The story is told about the father of a vacationing family who came across a large sign that read,
“Road Closed. Do Not Enter.”
The man proceeded around the sign because he was confident it would save them time.
His wife was resistant to the adventure, but there was no turning back for this persistent road warrior.
After a few miles of successful navigation, he began to boast about his gift of discernment.
His proud smile was quickly replaced with humble sweat when the road led to a washed-out bridge.
He turned the car around and retraced his tracks to the main road.
When they arrived at the original warning sign he was greeted by large letters on the back of the sign
“Welcome back, stupid!”
We are never more stupid then when we seek to live the Christian life independent of Christ life through us.
Paul expresses his frustrations in Galatians 3:3 where he says this:
“How can you be so stupid? You began your life in Christ through the Spirit. Now are you trying to make it complete by your own power?”
What is Satan’s ultimate goal for our lives?
It is for us to live independent of Christ’s power.
We see this in the original temptation of Man in the garden.
Through his lying tricks, he got Adam and Eve to question God’s good plan for them and led them to act independently of God in their own power.
When he tempted Christ in the desert, he used the same tactic by seeking to lead Him to act independently of the Father’s good plan for Him.
Praise the Lord, the last Adam resisted and was fully qualified to be our Savior from sin!
If this is Satan’s goal for us and he tries to counter God’s plan for our lives, then what is God’s ultimate goal for our lives?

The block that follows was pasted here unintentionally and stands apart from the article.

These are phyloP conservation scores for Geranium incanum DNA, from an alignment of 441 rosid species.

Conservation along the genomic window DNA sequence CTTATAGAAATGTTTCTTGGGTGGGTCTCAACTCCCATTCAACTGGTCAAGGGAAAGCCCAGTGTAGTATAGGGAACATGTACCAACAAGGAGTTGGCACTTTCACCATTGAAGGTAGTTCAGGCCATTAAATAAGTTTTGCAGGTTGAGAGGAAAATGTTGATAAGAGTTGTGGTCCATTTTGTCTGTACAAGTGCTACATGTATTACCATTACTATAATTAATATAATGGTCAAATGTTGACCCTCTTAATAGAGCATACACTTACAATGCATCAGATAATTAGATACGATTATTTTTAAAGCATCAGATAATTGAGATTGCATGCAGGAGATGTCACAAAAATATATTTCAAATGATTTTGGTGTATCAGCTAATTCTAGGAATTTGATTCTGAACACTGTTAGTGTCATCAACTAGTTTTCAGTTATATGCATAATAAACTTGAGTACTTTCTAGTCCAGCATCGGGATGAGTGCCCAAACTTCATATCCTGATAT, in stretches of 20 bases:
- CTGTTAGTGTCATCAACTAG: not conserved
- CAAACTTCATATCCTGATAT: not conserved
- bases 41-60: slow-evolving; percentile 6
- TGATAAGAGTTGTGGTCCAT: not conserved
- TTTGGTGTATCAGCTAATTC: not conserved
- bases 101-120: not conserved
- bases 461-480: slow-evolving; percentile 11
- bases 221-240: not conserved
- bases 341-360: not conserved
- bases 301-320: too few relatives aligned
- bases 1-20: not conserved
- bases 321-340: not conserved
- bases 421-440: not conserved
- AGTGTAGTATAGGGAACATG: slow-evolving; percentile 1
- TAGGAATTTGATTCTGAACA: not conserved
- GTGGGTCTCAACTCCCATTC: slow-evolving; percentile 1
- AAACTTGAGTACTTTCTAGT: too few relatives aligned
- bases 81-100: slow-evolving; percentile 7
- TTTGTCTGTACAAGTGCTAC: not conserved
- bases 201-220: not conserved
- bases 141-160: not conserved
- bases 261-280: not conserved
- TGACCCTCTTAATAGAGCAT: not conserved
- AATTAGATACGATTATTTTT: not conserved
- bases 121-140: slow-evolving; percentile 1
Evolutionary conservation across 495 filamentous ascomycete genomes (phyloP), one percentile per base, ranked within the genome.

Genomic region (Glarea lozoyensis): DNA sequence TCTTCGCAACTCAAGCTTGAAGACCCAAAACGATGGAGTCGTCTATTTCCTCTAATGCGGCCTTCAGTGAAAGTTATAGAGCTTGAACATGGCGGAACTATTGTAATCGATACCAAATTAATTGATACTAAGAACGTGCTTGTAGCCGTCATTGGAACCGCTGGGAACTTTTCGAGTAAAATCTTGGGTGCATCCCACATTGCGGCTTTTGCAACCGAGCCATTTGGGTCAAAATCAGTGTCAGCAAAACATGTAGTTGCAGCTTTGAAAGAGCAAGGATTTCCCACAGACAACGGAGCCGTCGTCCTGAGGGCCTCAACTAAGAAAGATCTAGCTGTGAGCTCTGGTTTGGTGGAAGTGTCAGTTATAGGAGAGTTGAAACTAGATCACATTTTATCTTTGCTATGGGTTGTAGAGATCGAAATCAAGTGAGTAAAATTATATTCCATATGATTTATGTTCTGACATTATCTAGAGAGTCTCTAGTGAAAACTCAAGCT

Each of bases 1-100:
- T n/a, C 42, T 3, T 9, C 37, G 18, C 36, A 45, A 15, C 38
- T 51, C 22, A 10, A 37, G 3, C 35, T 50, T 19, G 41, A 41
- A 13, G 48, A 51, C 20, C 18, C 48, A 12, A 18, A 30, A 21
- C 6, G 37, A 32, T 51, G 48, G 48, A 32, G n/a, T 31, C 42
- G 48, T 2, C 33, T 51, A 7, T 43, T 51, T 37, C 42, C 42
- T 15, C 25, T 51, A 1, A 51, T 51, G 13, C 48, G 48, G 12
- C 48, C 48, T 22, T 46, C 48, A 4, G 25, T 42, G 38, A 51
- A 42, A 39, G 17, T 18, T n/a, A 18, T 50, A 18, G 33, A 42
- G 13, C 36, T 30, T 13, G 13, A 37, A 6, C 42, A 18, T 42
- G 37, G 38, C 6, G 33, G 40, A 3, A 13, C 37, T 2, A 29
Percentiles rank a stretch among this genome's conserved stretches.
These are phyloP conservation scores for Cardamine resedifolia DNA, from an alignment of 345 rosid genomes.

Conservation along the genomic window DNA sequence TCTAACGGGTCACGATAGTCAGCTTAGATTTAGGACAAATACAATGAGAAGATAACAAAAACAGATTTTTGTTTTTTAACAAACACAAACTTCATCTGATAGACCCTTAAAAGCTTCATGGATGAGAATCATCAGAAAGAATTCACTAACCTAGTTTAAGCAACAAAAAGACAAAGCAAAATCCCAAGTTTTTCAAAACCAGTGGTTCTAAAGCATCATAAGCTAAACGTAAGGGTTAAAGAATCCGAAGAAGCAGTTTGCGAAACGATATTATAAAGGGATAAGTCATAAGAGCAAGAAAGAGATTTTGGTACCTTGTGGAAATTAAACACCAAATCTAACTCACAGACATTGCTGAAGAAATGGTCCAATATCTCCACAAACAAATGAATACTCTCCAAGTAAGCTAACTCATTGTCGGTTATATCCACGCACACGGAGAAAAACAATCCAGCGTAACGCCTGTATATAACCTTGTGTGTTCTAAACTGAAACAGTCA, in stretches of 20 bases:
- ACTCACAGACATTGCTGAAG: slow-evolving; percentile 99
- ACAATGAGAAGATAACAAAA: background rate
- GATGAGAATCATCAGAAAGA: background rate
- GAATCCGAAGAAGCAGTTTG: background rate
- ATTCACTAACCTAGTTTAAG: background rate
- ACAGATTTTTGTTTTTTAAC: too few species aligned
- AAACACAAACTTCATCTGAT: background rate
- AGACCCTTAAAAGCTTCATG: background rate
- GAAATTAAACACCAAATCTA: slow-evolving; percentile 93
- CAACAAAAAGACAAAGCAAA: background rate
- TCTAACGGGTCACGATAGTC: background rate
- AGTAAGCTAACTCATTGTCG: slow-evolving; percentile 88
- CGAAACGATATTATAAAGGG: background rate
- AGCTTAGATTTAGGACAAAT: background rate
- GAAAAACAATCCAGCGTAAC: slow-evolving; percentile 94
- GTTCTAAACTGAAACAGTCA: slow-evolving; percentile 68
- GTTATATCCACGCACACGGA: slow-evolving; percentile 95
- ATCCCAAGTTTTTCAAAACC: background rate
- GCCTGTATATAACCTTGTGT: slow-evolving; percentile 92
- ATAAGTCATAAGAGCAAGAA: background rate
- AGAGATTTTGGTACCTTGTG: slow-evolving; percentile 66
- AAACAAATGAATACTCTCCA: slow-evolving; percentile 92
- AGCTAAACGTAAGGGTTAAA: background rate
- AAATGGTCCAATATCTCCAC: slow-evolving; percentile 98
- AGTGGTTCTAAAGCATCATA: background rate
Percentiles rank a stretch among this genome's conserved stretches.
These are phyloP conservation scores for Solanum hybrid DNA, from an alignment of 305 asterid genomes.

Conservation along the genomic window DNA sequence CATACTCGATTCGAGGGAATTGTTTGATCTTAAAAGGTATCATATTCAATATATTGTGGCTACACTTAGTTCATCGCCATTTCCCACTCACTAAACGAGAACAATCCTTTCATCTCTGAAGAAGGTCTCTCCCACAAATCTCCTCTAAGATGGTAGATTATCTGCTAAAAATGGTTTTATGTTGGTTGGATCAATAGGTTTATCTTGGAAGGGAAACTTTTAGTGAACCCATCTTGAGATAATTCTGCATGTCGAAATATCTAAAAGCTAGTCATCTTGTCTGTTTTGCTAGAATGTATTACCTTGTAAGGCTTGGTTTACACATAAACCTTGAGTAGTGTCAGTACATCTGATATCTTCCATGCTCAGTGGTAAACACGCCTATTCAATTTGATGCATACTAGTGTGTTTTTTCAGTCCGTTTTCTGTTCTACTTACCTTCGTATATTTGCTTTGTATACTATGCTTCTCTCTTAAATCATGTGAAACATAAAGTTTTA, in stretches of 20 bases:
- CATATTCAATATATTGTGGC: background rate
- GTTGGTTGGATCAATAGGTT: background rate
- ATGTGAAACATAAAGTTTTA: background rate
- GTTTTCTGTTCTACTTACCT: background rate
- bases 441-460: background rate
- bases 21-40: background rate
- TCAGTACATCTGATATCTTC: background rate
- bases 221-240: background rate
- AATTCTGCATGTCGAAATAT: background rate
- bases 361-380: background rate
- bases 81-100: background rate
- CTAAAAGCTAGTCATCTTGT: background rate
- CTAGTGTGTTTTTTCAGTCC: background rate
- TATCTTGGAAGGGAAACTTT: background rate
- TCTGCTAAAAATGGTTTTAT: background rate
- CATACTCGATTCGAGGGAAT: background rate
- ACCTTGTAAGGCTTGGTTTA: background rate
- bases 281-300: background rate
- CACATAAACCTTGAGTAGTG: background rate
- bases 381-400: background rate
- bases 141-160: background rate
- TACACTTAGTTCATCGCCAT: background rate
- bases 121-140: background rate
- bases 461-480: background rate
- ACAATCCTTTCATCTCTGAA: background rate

It is for us to live in total dependency upon the life of Jesus Christ in us.
In Philippians 3:10, Paul says:
“That I might know Him and the power of His resurrection.”
Over in 2 Corinthians 12: 8-10 he shares what Jesus showed him:
“’My grace is all you need. My power works best in weakness.’ So now I am glad to boast about my weaknesses, so that the power of Christ can work through me. That’s why I take pleasure in my weaknesses, and in the insults, hardships, persecutions, and troubles that I suffer for Christ. For when I am weak, then I am strong.”
Also, Paul states in 2 Corinthians 3:5-6:
“Not that we are adequate in ourselves to consider anything as coming from ourselves, but our adequacy is from God, who also made us adequate.”
During the 1930s, 250 men were holding the ropes to a dirigible (an airship similar to a blimp) to keep it from floating away.
Suddenly a gust of wind caught one end of the dirigible, lifting it high off the ground.
Some of the men immediately let go of their ropes and fell safely to the ground.
Others panicked, clinging firmly to the end of their ropes as the nose of the dirigible arose to greater heights.
Several men who couldn’t keep holding on fell and were seriously injured.
One man, however, continued to dangle high in the air for forty-five minutes until he was rescued.
Reporters later asked him how he was able to hold on to the rope for so long.
“I didn’t hold on to the rope,” he replied. “I just tied it around my waist, and the rope held on to me.”
Total dependency on Christ is not us trying to hold on to Him in our own strength, but rather letting Him hold on to us by His strength.
When we live in His strength, we avoid being stupid!
Pastor Ken Keeler, Director of Church Ministries